The ability to work well in teams while being self-sufficient is another key attribute for enlisted crewmembers.

“Confidence in yourself and your training will play a part in determining any Airman’s success as an aviator, but you also have to play well with others,” Davis said. “You report to the aircrew commander, but you have to operate independently. A lot of times you have to be the systems expert. So we’re
looking for someone who can not only work well with others, but who is also self-motivated to keep up on their own training.”

That training will take enlisted crewmembers to the farthest corners of America.

“My training for the military consisted of attending technical schools located throughout the
continental United States,” recalls Tech. Sgt. Matthew McKeehan, a flight engineer in the 165th Airlift
Squadron. “My first school was in San Antonio, Texas, at Lackland Air Force Base for basic engineer
training. Next was survival training, which took me to Pensacola, Fla., and Spokane, Wash. After these
training assignments were completed, I traveled to Little Rock, Ark., for specific training on the C-130. All in all, it took me away from home for a solid year.

“While this was the most challenging training I’ve ever accomplished, the hard work and time sacrificed
away from friends and family has been well worth it,” he noted.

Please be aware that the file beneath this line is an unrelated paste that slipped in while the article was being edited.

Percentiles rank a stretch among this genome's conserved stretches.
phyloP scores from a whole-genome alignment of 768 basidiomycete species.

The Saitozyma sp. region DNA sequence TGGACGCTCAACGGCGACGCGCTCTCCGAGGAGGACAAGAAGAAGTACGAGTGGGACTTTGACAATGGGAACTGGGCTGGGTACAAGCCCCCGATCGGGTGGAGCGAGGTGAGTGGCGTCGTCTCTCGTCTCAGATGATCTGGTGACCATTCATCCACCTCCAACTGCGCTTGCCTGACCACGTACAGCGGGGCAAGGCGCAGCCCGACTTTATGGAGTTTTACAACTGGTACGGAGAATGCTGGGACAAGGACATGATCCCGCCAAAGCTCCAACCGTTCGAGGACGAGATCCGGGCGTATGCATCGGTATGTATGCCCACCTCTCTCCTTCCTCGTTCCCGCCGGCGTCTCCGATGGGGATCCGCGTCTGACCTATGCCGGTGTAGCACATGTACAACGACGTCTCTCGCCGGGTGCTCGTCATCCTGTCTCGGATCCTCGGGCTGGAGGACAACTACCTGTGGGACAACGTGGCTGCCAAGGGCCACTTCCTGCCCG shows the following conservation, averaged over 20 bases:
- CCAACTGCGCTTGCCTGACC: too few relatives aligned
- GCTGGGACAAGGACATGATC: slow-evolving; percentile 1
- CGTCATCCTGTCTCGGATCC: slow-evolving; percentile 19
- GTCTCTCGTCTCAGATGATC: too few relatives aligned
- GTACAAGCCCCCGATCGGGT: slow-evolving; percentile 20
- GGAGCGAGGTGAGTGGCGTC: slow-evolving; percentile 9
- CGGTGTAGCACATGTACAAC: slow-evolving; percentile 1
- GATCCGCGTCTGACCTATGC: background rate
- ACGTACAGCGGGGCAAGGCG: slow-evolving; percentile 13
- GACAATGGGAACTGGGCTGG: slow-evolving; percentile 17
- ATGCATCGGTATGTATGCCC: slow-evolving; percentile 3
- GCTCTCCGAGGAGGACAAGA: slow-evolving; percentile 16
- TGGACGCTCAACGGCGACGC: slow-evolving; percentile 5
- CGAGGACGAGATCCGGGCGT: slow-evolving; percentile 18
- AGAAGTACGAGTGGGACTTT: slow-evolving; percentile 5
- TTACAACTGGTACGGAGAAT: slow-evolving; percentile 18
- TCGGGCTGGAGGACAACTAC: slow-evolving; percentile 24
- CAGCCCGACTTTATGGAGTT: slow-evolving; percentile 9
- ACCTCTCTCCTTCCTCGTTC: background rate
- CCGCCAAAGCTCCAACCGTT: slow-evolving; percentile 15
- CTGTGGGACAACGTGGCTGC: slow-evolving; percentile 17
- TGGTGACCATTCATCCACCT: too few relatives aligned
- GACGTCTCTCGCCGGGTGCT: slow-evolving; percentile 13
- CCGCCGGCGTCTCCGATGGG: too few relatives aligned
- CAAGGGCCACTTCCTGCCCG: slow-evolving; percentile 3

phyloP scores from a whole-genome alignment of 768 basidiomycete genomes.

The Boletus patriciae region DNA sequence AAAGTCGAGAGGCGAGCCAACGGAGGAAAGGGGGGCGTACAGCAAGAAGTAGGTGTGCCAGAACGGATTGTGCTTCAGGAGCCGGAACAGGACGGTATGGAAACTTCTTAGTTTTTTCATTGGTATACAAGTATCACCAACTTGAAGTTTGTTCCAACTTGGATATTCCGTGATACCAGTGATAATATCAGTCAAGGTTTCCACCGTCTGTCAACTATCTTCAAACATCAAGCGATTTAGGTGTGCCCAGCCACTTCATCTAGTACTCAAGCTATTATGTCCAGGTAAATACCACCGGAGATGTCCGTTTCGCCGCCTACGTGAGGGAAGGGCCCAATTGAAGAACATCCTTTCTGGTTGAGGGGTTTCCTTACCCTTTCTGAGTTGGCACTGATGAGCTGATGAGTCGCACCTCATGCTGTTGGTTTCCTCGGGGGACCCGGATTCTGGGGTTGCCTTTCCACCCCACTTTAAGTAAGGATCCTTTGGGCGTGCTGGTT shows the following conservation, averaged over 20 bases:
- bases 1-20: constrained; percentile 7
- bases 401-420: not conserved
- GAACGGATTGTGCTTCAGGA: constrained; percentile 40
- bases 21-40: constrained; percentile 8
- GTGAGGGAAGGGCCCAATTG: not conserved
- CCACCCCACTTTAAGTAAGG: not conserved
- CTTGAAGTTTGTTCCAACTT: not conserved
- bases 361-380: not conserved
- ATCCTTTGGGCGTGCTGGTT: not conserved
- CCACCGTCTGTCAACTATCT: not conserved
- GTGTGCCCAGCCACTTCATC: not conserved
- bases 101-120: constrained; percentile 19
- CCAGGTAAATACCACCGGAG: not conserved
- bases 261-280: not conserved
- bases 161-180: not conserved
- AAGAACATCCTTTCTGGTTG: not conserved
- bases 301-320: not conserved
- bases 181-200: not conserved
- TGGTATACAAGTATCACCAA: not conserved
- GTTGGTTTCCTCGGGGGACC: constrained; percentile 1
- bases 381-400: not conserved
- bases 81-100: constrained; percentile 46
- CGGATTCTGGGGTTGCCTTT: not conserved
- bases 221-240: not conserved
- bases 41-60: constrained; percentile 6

According to Dawley, the skills that will make or break an aircrew member’s career are not easily displayed on a resume. Nor can they necessarily be measured by scores from aptitude tests like the
Armed Forces Vocational Aptitude Battery or the Air Force Officer Qualifying Test.

Individuals must possess a thick skin to be able to recover from mistakes, learn from them and not let it
affect the mission at hand, he said. Also, Airmen must possess an “intrapersonal versatility” to be able to
contribute in a professional manner with whomever they are assigned to work with in a crew.

“Long hours and 120-day deployments can be taxing in any work environment, but the personality that
you bring to work needs to be mission-oriented and focused,” he said.

“Lastly, to say that it takes courage to perform all of these tasks is an understatement by far. A flight
engineer or a loadmaster has to be willing to strap themselves into a 155,000 pound piece of metal, load
it with jet fuel and deliberately fly it into the teeth of the adversary, yet possess maturity, wisdom and
judgment to not be reckless adrenaline junkies.”

For Brown, being a loadmaster has been a tremendously rewarding career.

“Watching heavy equipment leave the airplane during an airdrop has always been an exhilarating
experience for me,” he said. “You’re traveling along at approximately 150 mph, the (rear) ramp door

opens, the parachute goes out behind the airplane, opens up and pulls that load out. It’s almost like that
load is sitting still and the airplane pulls away from it at 150 miles an hour. That’s about how fast the
cargo leaves the airplane.”

Brown also gets a lot of satisfaction from aeromedical evacuation missions and emergency airdrops.

“A lot of times, especially in the AOR, we’ll go in to pick up (soldiers) or Marines who have been severely
injured. You have to get that guy out and fly him to a medical facility quickly. We’ll also do emergency
airdrops, where we go into a combat area to drop ammunition to troops who are in contact with the
enemy right there, and they are almost out of ammunition and have to have it right away. Those are
always fulfilling missions because you know how important your work is to those wounded soldiers or
the troops on the ground.”